It is very difficult to explain the events that happened on September 11th, 2001 to our kids. Some children weren’t even born yet, some are too young to understand the events fully, and even as adults who lived through the event we still have a hard time grasping what happened on that tragic day. Talking about the events can also be very painful. It reminds us not only of that horrific day, but of the innocent lives lost and how vulnerable and helpless we felt during the attacks.
This September 11th marks the 13th anniversary of the day that changed our state, our nation, and us forever. It is a day that will never be forgotten, and it is a day you should commemorate and, when they are ready, teach your kids about.
Visit a Memorial or Tribute – Take the LIRR over to NYC to view the Tribute in Light on the evening of September 11th or to visit the 9/11 Memorial Museum. Even if you cannot make it out to the city, there are many 9/11 memorial events happening right here on Long Island to take part in.
Have Open Discussion – Even though this topic is a hard one to discuss, it shouldn’t be avoided. Kids need to feel comfortable asking you questions about 9/11 and sharing their own memories, beliefs, and thoughts on the event. This is why having open lines of communication is so important. Listen to them, answer their questions as best you can, and acknowledge the fact that even now we do not have all of the answers.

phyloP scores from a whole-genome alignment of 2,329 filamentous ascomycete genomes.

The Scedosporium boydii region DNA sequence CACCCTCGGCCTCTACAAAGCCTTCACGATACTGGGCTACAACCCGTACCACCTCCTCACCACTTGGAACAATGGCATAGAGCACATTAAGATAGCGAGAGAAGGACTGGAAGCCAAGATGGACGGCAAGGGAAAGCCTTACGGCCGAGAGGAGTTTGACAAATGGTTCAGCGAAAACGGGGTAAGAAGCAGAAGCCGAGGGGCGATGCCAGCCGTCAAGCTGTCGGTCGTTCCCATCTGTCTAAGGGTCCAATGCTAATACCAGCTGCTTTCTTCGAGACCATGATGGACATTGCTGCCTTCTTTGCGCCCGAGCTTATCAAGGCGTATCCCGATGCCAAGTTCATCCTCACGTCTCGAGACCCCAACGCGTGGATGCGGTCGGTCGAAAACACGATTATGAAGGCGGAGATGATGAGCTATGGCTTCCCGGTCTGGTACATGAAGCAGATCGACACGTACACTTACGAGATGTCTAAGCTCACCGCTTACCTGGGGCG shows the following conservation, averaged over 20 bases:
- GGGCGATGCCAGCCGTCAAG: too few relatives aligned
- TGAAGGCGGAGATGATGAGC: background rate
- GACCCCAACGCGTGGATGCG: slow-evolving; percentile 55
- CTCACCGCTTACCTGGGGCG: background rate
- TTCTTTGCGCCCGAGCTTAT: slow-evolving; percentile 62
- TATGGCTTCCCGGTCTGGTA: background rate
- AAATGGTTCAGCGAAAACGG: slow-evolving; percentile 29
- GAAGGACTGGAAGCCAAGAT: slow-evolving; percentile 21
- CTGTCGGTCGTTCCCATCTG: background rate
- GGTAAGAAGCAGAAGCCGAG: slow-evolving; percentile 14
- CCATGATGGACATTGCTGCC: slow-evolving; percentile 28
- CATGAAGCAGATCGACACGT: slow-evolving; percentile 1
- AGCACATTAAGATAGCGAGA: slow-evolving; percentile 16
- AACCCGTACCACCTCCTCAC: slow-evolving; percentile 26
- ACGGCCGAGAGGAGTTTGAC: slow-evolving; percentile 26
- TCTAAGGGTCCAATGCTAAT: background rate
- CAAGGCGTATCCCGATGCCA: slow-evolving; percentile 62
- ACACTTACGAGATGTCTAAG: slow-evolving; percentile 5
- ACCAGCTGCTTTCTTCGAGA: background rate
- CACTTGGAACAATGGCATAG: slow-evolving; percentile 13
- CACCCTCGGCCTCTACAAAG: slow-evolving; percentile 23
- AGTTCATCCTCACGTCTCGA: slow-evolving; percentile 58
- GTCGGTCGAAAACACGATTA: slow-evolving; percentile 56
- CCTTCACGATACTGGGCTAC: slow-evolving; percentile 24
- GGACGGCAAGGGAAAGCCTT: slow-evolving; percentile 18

Volunteer – Spend the day volunteering at a local charity or cause. Do it as a family and give back to the community for the day. You’ll be teaching your kids a valuable lesson about kindness, selflessness, and the importance of helping out your fellow man.
Focus on Hope – The 9/11 attacks showed us the absolute worst in people, but they also showed us the absolute best in people. Focus on all of the heroes of that day, all of the compassion and aid that people provided one another, and the way our country came together, united, after the terrible events.
Photo by kearj via Free Images